6. I can't speak for doing an OU course within the military as I started mine after I left. However, I can only agree with the other posters regarding the cost, allocating your time wisely and choosing your course modules carefully. All this kind of advice is available on the OU website, which you can create an account on without signing up for any courses. If you haven't studied for anything like this before, or it's been a long time since you did, it's advisable to take one of the short "Openings" modules to get an idea of what you're letting yourself in for and get you into the studying routine and essay writing, amongst other things.

    Make sure you use all financial help available to you from the military (ELC, etc) and good luck!
  7. Due to costs risng, you can nw get student loans to spread the damage...
  8. Thank you for the replies :) all of you, it's been very helpful, I have one other question though, what are Enhanced Learning Credits? Some people keep mentioning them on their posts.
  9. I started an OU degree, then got short toured to Corsham looking after comms links from/to Bosnia, (it's a satellite thing)was in crash accomodation and mail was redirected (late was a seriously abused word) from main unit 250 miles away so my OU units turned up very late if at all.
    Also, I had got very busy "fixing" military stuff so it worked right which is what I was paid for.

    No place to study, crap place to rest.

    Go for the OU! Just make sure the decks are cleared.
  10. Not judging mate, but for the Op.

    I was able to cary on normal jogging in an a red hot iso in an Afghanistan FOB. Mail can be redirecting, and if you inform your tutor they will give you a bit of leeway.

    Ditto working in NI - shift work, Bosnia - in a tent/winter in Bos/on a hill. In a Adv Trg lodge, on courses learning other things, on leave and a plethora of other places.

    Get a breif case (or similar) put all your stuff in their, and work it out from there. You only need a dry, quiet place with a light to study.

    All of the matierials can be downloaded from the OU, so another thing I do is stock up the Netbook and you can do everything, anywhere.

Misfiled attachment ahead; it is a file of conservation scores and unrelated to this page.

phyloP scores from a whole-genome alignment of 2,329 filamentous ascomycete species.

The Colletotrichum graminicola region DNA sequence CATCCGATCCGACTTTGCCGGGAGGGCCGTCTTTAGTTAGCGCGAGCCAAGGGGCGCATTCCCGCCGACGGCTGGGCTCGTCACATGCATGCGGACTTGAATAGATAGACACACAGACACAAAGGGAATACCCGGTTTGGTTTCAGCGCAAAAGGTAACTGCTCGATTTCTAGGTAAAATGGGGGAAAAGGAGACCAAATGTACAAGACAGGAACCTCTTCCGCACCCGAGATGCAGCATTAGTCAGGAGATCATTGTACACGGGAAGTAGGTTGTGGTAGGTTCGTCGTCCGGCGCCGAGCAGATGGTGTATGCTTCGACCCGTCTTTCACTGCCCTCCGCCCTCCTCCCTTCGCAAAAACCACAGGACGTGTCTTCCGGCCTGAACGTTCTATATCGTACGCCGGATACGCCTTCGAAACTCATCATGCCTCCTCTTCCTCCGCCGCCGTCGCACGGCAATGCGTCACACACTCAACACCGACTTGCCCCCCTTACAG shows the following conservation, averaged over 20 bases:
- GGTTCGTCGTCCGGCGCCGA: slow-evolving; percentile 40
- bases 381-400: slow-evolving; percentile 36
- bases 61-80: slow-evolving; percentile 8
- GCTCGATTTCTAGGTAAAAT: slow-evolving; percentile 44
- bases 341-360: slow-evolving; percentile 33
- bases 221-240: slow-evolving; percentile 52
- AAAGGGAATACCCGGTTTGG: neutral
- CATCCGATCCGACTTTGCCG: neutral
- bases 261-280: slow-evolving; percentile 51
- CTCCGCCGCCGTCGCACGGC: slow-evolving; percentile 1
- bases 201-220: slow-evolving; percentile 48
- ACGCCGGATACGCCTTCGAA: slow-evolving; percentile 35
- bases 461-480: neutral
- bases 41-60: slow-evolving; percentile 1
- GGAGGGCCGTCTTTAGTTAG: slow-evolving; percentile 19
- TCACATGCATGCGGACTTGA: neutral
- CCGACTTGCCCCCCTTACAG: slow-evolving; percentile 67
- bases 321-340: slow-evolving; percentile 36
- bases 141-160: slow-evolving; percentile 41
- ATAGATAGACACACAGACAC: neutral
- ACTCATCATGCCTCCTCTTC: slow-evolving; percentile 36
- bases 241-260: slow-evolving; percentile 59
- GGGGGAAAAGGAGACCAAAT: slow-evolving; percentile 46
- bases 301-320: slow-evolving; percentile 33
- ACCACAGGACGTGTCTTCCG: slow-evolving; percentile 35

11. As an aside to the OP, I just checked the price of a module I was thinking about starting. England cost, £2500, Wales, £735

    now thats a huge difference
  12. I guess you are serving - speak to your RAO, Education officer (if you have one) or Early Learning Centre; it's an allowance towards certain recognised education.

    I did it over six years, working between 0500 and 0700 every morning and more over leave weekends. The quality of the material is high and well worth doing. With the world as it is out there, an OU degree is recognised and respected. Highly recommended.
    • Like Like x 1
  13. You do realise that when people click on your link they get the Early Learning Centre.

    Which is probably quite apt really.

    I'm not at home at the moment, but have more info on ELC and SLC there.
  14. Getting a degree through the OU seems cheaper than the conventional route. For a start, the fees are lower, according to the page I just visited, plus your living costs are already taken care of by the army. In all, it's a good time to go for it.
    QD - BA/BSc Open degree - Open University Qualification

    One thing worth pointing out is gettting a good degree in a tech subject is a lot of work over 3+ years, so choose an area that really interests you. Be prepared to live and breathe the subject.
  15. I know lots of people who have done OU work whilst in. I am actually doing a degree through the University of Essex. They seem really good and literally everything is done online so perfect for military personnel. You can pause your studies after any module and resume when you're ready - i.e. during a tour.

    You can also get you a £50 Amazon voucher if I recommend you. :)